2. Uncover the first consonant letter(s) up to the first vowel, and make another guess at the word.

3. Uncover the whole word and ask students to see if the length of the written word matches the length of the spoken word.

4. Check to see if the consonants in the written word match the sounds in the word the student(s) have guessed.

There is so much wrong with this. Note the extent to which the child is prompted to guess. What if they guess wrong? Where do they go after that? This is not an effective way to teach a child the skills they need to read other words. In fact, this method often causes a child to misunderstand a text entirely, because they’ll guess a word that is close in sound and length to the actual word, but the word they’ve guessed has a totally different meaning.

Reading is not a natural process. Repeated studies have shown that children acquire reading skills best through what is called “synthetic instruction,” based on a scientific approach. Children need to learn to break down the components of a word so they can sound it out. This is called decoding.

Learning to decode requires systematic, step-by-step, graded instruction. English is an alphabetic language, meaning we use individual symbols that combine to make words. An important part of decoding is understanding how these letters work together to make different sounds, called phonemes. It’s not as simple as learning the sounds of each letter—it’s understanding that cat, hat, rat, and flat all have the same ending sound made with the same two letters, which leads a child to immediately recognize all words ending in “at.” This is called phoneme awareness, and it’s a powerful, scientifically tested tool that for so many children is the difference between reading success and reading failure. So why aren’t all schools teaching phoneme awareness?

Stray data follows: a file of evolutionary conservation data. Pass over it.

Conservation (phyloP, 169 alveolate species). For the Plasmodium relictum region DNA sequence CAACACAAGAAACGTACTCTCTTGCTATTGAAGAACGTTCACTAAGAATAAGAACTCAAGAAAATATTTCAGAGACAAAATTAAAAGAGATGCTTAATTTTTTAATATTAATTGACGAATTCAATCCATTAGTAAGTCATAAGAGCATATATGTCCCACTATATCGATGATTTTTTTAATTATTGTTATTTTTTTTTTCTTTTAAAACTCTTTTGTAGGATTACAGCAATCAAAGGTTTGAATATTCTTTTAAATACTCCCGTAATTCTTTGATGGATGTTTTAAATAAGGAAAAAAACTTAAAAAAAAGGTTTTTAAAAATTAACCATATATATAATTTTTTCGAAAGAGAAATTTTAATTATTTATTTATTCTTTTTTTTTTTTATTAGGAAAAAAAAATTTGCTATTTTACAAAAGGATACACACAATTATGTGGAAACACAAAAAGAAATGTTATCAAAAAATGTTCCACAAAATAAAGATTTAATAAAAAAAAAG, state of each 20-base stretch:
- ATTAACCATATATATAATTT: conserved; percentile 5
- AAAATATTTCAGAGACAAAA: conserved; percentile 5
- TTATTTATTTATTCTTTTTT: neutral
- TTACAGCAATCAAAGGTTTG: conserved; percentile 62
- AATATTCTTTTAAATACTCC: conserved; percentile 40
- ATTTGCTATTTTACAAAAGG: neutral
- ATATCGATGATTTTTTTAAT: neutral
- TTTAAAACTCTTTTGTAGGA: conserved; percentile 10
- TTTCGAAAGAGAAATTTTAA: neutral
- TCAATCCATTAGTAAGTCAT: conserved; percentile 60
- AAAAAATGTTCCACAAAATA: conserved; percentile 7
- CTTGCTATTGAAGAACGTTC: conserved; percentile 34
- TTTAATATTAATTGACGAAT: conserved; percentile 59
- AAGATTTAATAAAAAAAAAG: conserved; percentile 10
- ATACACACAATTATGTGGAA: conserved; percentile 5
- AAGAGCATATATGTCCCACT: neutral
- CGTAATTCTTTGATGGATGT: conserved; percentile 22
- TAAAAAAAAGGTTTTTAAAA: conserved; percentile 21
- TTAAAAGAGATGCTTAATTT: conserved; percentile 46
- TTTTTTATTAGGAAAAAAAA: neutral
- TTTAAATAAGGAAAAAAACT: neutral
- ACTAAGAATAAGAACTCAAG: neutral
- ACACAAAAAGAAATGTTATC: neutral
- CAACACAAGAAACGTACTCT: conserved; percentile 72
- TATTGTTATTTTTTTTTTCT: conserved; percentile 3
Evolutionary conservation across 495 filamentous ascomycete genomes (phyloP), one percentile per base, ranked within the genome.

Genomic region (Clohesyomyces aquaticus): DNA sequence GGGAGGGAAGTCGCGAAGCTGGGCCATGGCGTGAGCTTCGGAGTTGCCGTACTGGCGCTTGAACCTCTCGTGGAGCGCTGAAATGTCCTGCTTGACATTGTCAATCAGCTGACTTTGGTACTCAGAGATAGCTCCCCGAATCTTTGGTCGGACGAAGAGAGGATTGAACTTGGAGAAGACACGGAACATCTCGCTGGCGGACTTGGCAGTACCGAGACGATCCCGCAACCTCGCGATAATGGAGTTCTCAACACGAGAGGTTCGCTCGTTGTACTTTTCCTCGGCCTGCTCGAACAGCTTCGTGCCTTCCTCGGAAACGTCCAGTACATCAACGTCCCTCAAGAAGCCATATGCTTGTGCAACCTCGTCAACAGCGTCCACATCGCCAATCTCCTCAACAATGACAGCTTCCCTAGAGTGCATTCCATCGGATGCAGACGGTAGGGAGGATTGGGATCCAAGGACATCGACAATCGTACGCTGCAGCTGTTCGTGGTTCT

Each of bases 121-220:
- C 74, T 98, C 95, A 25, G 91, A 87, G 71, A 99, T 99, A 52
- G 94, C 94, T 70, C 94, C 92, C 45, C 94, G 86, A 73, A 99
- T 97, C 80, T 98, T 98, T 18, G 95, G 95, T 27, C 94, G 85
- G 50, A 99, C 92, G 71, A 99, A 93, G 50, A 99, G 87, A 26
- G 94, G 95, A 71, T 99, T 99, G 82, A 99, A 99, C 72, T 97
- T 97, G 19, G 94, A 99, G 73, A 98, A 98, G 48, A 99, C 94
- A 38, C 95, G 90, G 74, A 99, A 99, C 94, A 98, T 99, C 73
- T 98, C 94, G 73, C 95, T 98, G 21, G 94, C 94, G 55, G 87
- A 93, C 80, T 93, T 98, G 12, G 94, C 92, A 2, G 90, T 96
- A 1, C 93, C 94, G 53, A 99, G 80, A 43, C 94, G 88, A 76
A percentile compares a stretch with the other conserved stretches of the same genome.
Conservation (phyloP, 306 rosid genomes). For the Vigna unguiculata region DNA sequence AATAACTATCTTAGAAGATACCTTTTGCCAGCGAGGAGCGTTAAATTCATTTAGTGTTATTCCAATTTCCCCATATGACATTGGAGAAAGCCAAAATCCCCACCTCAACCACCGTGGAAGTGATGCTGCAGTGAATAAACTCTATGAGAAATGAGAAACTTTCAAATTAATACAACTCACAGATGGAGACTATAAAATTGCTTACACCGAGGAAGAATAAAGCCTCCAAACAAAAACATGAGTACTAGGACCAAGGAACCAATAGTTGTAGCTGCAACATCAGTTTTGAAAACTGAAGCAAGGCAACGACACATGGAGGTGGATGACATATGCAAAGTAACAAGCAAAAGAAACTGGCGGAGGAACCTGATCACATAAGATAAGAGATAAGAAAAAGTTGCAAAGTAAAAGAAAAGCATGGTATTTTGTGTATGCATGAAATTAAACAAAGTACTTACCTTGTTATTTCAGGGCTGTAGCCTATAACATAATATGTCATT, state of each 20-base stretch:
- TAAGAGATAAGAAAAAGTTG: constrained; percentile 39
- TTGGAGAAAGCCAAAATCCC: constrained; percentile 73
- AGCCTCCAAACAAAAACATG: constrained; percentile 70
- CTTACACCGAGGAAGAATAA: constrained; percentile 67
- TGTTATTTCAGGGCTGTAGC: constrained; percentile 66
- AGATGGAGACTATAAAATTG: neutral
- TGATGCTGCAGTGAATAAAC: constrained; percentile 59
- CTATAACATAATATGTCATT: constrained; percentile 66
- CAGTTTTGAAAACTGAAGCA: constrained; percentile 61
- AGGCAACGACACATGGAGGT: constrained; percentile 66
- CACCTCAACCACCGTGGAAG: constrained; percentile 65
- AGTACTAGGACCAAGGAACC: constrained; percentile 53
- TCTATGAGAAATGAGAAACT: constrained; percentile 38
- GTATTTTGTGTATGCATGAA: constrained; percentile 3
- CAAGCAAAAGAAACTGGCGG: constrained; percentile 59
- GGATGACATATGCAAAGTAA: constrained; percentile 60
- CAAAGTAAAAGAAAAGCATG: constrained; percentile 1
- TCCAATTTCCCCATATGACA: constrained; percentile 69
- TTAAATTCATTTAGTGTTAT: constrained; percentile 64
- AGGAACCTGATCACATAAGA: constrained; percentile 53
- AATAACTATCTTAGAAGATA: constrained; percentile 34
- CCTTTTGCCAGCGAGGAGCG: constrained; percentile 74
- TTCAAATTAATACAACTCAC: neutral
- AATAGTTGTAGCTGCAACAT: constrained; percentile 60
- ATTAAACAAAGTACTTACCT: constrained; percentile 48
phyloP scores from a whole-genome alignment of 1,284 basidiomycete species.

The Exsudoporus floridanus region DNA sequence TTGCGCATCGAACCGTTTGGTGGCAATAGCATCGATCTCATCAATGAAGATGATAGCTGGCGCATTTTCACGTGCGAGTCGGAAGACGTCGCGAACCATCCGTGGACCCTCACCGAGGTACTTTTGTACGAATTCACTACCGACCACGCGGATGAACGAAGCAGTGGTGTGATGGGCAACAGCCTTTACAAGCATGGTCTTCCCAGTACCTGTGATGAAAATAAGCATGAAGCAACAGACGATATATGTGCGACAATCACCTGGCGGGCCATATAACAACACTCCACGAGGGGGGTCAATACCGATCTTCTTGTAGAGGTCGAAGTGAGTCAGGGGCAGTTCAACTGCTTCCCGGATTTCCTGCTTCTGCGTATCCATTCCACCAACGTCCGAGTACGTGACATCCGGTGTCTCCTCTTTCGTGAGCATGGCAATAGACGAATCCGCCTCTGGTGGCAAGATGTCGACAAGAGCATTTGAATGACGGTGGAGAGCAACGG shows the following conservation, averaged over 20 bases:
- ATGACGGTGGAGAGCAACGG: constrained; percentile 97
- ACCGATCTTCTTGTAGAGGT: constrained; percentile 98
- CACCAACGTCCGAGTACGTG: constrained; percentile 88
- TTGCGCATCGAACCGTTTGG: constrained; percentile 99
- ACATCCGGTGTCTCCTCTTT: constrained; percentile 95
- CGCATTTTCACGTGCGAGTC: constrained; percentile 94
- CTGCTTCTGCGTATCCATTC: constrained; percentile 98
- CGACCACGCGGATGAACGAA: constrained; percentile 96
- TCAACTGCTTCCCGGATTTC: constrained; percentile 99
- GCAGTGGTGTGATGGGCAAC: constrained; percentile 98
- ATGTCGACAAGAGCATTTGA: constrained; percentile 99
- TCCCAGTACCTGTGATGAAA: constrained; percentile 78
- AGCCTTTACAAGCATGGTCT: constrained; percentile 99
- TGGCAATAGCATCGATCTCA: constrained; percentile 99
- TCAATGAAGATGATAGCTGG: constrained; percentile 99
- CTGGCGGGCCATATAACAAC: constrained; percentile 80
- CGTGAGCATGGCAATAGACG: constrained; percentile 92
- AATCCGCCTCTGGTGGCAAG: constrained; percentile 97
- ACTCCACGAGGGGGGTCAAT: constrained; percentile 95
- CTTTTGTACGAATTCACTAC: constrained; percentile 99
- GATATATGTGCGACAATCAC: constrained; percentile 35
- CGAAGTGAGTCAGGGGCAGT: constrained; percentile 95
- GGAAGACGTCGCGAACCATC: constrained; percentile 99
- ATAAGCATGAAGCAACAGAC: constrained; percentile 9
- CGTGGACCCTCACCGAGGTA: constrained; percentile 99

Teachers Aren’t to Blame

Note that the above advice for figuring out an unknown word comes from a popular textbook. Between misguided advice like this and the popular notion that kids just figure stuff out on their own (it’s true for many things, but not generally for reading), no wonder teachers are struggling to get their students to read. The fact is, effectively teaching reading is a science in and of itself, and teachers need the proper training.

Remember Jack Silva, of Bethlehem, PA, frustrated that so many kids in his district were failing at reading? He instituted a district-wide overhaul, pouring millions of dollars into retraining teachers to teach students using synthetic instruction and focusing on phenome awareness and decoding. At the end of the 2018 school year, “84 percent of kindergartners met or exceeded the benchmark score. At three schools, it was 100 percent.”

Yes. We can do better. We must do better.

If you’re concerned that your school is lagging in this way, notify your school district. Be a squeaky wheel. This is a know-better-do-better situation, and now that we know, it’s time to do something. Because it isn’t our kids who are failing here. It’s we who are failing them.